Scientist of the CCTS (now called the Straus Center for Conservation
and Technical Studies)--a position he held until his retirement in

Gene greatly enjoyed the collaboration between scientists, curators,
conservators and students. His quiet demeanor belied his great
productivity; the quality and quantity of analyses he carried out is
attested by the cabinets filled with report files and by his
numerous publications. Among the broad range of topics and materials
he investigated were: the painting materials of Vincent van Gogh and
of Winslow Homer; the composition of pigments from ancient Persia
and of 16th- to 18th-century house paint; pasteprints; illuminated
Renaissance manuscripts (in particular those in the Historical
Library of the University of Valencia, Spain, where he was Visiting
professor at the Polytechnical University of Valencia, Spain in
1990--the research culminated in the bilingual book he co-authored
with Salvador Munoz Vinas, published in 1999); the materials of
stone sculpture--Indian, Chinese (Scholars' Rocks), and Gothic (an
eighteen-month project on the analysis of Gothic stone sculpture
from New England collections funded by the National Endowment for
the Humanities); the materials of Chinese Ceramics, and of baroque
terracotta sculptures. Gene also trained his analytical skills on
the origins of turbidity in acrylic paints and on the metal
composition of Renaissance bronze medals.

He was a Lecturer in Fine Arts at Harvard University from 1984
onwards, and taught courses on the "Technical Examination of Works
of Art" and on "The Materials of Art," and also taught for the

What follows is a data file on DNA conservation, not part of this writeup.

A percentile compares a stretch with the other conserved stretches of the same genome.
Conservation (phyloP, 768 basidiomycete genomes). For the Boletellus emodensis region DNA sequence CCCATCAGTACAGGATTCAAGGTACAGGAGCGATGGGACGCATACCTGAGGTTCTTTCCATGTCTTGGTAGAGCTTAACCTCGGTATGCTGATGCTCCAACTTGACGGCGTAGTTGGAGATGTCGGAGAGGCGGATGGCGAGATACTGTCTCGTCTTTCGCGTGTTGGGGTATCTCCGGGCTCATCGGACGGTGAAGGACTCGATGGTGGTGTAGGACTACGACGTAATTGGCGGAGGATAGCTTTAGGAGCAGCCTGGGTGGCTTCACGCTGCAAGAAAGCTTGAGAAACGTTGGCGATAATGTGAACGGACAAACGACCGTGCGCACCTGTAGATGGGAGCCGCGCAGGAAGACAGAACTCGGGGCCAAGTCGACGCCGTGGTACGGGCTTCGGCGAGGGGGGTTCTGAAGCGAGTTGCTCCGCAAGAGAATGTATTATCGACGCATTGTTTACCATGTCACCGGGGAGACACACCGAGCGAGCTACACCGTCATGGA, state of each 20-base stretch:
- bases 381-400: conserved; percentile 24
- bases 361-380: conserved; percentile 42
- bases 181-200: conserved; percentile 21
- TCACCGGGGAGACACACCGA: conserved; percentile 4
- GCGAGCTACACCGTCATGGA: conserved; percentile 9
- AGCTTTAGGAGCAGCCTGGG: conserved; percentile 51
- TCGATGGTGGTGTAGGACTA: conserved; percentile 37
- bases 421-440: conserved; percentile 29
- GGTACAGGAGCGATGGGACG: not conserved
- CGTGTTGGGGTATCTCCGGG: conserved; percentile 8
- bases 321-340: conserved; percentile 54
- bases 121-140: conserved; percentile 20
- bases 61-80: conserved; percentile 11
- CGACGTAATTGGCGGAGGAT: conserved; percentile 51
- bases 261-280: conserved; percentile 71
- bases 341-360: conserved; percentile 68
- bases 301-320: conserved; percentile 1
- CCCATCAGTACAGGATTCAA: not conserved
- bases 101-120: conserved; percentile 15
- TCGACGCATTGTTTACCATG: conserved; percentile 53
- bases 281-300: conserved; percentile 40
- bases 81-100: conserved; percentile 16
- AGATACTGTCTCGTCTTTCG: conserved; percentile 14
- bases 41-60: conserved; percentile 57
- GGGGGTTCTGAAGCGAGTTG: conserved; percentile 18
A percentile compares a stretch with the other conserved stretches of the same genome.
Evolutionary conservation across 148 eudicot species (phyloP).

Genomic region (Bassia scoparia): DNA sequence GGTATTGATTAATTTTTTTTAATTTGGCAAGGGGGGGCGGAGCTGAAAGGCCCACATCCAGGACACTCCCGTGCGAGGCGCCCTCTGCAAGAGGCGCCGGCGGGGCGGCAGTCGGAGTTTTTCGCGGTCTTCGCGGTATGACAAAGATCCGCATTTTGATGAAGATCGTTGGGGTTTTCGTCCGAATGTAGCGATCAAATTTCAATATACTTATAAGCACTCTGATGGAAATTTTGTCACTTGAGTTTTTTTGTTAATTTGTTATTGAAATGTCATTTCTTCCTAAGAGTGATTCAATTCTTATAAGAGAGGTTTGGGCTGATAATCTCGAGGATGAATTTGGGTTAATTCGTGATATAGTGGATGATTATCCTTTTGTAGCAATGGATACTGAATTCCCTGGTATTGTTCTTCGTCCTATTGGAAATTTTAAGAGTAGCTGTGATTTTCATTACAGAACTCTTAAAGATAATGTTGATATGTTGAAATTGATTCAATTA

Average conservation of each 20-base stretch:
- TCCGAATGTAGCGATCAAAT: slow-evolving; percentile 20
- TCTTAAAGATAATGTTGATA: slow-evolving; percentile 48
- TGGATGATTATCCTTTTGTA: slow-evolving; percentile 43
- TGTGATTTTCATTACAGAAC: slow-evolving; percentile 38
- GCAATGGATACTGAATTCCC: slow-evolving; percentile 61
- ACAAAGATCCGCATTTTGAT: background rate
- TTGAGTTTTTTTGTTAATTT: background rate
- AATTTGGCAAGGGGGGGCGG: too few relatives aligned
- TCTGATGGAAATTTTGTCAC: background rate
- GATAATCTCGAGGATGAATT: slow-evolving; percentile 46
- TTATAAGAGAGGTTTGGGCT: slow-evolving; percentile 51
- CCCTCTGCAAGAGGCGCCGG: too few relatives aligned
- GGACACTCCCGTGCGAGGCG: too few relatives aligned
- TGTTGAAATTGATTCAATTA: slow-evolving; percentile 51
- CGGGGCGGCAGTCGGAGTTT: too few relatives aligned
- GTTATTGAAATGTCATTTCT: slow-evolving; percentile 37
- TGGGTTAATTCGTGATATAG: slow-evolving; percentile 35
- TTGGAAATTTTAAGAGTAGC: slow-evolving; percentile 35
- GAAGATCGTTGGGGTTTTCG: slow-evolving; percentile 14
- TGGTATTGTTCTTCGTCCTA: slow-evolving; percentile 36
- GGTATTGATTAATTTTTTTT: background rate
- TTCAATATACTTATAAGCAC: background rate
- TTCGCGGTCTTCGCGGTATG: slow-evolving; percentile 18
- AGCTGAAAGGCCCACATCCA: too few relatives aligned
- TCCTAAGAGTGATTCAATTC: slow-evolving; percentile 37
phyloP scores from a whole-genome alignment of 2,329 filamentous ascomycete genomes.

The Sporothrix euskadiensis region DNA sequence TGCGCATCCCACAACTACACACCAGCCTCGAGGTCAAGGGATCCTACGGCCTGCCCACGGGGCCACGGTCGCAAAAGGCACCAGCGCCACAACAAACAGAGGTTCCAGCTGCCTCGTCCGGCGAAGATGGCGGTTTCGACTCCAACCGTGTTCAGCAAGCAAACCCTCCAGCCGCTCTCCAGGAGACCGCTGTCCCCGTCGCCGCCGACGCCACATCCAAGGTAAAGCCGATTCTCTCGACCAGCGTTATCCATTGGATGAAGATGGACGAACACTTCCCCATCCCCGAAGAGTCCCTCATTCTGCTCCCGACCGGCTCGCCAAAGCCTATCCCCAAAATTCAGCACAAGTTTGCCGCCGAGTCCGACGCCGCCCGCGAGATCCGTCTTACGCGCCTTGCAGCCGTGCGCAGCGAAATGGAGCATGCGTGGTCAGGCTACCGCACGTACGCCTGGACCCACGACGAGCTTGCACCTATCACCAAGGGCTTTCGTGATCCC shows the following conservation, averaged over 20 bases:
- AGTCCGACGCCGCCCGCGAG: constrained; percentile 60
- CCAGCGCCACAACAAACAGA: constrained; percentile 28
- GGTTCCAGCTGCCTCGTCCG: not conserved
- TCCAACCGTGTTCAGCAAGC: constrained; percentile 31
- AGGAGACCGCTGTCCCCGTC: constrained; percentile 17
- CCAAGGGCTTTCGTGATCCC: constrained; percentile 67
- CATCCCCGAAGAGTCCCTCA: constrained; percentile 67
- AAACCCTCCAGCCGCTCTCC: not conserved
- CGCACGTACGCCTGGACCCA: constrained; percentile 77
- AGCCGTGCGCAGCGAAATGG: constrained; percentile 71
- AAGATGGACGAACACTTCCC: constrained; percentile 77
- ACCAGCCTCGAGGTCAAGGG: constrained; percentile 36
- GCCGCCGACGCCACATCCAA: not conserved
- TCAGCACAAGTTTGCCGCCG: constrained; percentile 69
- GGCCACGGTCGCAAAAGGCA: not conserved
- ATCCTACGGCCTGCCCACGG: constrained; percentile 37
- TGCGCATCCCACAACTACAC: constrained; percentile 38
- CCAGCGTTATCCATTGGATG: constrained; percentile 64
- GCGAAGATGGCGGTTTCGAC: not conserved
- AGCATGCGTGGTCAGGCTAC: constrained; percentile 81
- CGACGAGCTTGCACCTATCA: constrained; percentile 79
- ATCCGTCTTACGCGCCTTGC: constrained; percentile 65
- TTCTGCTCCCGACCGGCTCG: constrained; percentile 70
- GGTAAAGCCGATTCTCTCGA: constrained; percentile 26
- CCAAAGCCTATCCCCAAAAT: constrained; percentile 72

Harvard Freshmen Seminar program. His many students will remember
him for his patience and courteousness: regardless of their level of
scientific knowledge, they knew that they could depend on him for
any help they needed. He also genuinely took pleasure in helping the
Center's graduate conservation interns/fellows with their research
projects and worked with them enthusiastically. Some of the projects
that he oversaw were of great interest to museum community at large.
For instance, in 1984-85 under the guidance of Gene and the center's
director, Arthur Beale, Pamela Hatchfield and Jane Carpenter
undertook the first major investigation of the potential effects of
formaldehyde and formic acid on museum collections.

Gene, along with Arthur Beale and fellow Conservation Scientist,
Richard Newman, publicized the effects of acid rain on outdoor
cultural properties. He was also involved in the important 2-day
seminar on "The Role of Conservation and Technical Examination in
the Art Museum" that was hosted in 1985 by the Center for
Conservation and Technical Studies in conjunction with New England